The potted tomatoes were sown from the same seed packets, and grown in exactly the same conditions. The only difference is that these tomatoes are planted in pots of Whitney Farms Organic Potting Soil. This is a terrific soil loaded with natural fertilizers. OH MY! Compare the color of the leaves to the first photograph, and take a look at the size of the plants. The tomatoes in the pots are much greener and in some cases more than double the size. The potted plants are already setting blossoms. In hopes of helping them catch them up, I side-dressed the Square Foot Garden plants with organic fertilizer. I think in the case of the tomatoes I need to do a little bit more than the manual recommends. I’ll update in a few weeks.
Quirkiness – The Great Tomato Saga Part II – The Junque Trellis
I was inspired by the video I posted yesterday on suckering and stringing tomatoes. Over the weekend I decided I MUST try stringing, suckering and fertilizing my tomatoes more diligently this year. The fertilizing was easy. I already had an organic tomato and vegetable fertilizer from Whitney Farms on hand. I side-dressed the tomatoes with the fertilizer, tilled the soil a little, and the first part of my goal was complete.
Suckering turned out to be pretty easy too. After watching the video I easily suckered every plant in only a matter of minutes. Figuring out how to string them for growing…hmmm…not so easy.
I didn’t want to spend a lot of money on creating/building a permanent trellis. I gave the problem some thought and remembered the mop handles I had saved from another project for garden stakes. Would these work? No, when driven into the ground they would be too short. What if I attached two together? I’d have plenty of height if this solution worked. How to attach them together though? Aha…DUCT TAPE!
I went to the dollar store in search of more mop handles. I couldn’t find them, but I did find brooms that would unscrew easily leaving a handle for me to use. I also purchased some plastic spoons and two packets of thin little screwdrivers. This all cost me less than $20.00. The duct tape I had on hand.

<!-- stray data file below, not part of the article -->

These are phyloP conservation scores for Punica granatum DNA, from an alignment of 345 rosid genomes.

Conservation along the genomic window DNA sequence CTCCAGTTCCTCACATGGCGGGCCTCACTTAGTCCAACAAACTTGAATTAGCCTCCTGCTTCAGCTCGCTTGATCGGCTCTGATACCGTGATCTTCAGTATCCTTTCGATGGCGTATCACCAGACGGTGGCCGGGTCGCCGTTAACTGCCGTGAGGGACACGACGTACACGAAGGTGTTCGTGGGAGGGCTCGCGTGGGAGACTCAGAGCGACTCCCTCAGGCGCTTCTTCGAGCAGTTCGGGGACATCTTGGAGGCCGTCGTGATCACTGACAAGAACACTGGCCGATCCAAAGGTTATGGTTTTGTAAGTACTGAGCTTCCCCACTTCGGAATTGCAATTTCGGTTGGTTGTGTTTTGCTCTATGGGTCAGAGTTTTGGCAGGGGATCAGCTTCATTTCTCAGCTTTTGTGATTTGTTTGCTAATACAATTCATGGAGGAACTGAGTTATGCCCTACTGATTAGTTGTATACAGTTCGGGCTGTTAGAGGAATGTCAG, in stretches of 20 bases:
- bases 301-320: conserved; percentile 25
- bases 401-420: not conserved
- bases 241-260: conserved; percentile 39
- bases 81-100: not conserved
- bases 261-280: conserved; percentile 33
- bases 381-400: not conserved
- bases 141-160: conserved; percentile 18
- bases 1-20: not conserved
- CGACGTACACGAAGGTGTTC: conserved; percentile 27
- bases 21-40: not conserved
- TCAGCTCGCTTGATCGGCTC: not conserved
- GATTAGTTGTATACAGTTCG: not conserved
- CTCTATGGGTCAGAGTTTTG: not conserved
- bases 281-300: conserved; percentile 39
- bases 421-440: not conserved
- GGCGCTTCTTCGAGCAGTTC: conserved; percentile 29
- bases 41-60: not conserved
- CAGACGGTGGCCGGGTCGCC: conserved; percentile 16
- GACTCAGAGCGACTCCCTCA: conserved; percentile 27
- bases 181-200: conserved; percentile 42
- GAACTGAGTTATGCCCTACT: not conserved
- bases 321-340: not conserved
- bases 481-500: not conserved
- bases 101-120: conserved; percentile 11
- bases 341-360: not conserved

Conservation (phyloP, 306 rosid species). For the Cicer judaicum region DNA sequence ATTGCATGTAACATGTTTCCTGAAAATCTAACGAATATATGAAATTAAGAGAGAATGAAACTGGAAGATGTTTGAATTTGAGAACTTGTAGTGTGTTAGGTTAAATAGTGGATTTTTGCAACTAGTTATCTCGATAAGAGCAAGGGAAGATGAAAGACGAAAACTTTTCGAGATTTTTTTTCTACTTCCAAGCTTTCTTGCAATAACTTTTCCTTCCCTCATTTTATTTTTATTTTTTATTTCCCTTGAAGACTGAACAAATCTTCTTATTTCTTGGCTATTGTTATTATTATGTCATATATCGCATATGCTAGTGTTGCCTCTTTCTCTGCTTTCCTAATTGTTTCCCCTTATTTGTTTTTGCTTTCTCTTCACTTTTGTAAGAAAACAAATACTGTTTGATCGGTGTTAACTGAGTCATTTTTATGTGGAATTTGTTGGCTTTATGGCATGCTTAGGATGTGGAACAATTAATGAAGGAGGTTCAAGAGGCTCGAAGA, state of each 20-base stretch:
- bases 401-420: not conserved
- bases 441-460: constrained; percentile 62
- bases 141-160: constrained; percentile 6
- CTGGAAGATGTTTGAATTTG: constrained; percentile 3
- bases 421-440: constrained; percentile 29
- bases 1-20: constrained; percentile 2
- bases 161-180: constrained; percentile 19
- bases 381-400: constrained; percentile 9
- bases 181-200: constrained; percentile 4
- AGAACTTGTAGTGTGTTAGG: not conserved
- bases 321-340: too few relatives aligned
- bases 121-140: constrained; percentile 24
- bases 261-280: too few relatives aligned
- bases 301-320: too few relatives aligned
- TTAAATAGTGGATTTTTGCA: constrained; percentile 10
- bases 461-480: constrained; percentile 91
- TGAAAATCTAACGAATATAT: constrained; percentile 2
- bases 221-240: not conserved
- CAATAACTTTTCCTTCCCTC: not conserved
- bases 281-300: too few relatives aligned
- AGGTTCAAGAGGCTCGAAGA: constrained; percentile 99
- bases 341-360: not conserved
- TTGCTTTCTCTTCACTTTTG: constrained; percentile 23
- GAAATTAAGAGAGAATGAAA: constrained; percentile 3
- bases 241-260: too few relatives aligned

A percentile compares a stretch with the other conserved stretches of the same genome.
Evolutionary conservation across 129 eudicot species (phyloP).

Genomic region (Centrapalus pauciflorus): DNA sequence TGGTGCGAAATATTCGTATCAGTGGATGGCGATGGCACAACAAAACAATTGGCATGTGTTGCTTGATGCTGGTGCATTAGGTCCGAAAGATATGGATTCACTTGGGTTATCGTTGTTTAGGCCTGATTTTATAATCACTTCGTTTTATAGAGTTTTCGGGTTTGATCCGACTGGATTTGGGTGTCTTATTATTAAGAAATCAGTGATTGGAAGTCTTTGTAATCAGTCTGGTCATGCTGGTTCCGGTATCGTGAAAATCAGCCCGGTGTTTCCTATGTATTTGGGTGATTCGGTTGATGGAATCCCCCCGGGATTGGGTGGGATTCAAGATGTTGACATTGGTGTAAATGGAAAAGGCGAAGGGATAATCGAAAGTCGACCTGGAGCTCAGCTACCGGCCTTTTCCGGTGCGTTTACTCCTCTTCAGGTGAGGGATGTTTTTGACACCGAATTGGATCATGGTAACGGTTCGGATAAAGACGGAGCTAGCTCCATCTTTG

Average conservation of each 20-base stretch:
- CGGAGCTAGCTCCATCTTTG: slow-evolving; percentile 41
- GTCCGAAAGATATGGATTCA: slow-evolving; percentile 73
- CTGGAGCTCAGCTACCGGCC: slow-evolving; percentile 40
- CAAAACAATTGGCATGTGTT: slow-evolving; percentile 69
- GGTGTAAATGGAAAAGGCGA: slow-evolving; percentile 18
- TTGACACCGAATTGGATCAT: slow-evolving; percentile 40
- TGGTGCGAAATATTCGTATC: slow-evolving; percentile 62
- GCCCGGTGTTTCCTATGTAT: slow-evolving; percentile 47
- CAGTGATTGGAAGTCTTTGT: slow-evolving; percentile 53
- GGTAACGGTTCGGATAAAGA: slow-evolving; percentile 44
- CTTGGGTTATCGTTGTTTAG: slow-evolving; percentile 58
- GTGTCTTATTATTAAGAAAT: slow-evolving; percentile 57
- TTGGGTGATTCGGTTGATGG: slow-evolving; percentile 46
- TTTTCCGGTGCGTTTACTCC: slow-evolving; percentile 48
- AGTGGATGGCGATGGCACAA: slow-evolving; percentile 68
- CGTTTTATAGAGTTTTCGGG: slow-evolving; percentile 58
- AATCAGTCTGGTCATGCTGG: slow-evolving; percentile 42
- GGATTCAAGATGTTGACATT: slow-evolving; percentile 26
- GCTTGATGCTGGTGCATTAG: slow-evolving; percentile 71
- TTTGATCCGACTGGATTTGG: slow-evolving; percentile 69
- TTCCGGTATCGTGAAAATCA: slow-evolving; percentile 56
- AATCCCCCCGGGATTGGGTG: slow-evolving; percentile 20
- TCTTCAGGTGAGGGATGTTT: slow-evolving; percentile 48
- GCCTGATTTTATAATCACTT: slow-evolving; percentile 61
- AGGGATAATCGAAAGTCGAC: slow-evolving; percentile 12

I constructed the trellis piece by piece from the ground up. I had no plan to follow, the process was a little bit like putting together Tinker Toys. (Oh my, I’m giving away my age) To strengthen the structure I added some old curtain rods taped on at the diagonal. My son, who is a builder, told me I needed to do this to keep the base steady. I also used curtain rods across the tops of the handles. Duct-taped again! An old sectional window frame was taped on top of the structure for stringing the tomatoes.
My junque trellis is not pretty, but oh my, it is interesting! Best of all, the basic concept works perfectly. We have already had heavy rains and not a curtain rod or handle has budged a millimeter. I LOVE DUCT TAPE!
How to anchor the sisal string beside each tomato plant was my next problem. I used spoons for the soil. I looped string onto the window frame first with a type of slip-knot then let the free ends dangle down and tied them to a spoon. I pushed the spoon into the soil beside the tomato and the string was anchored. I used small screwdrivers driven into the wooden slats for the tomatoes near the border of the garden.
I’m hoping for hundreds of tomatoes. I want to give them away to everyone I know. If this one-season fix works for me then I will consider spending a larger amount of money for a more aesthetically appealing structure. Something portable, but also permanent in durability. I know that what I’ve built for this season will not last forever. Happy Gardening!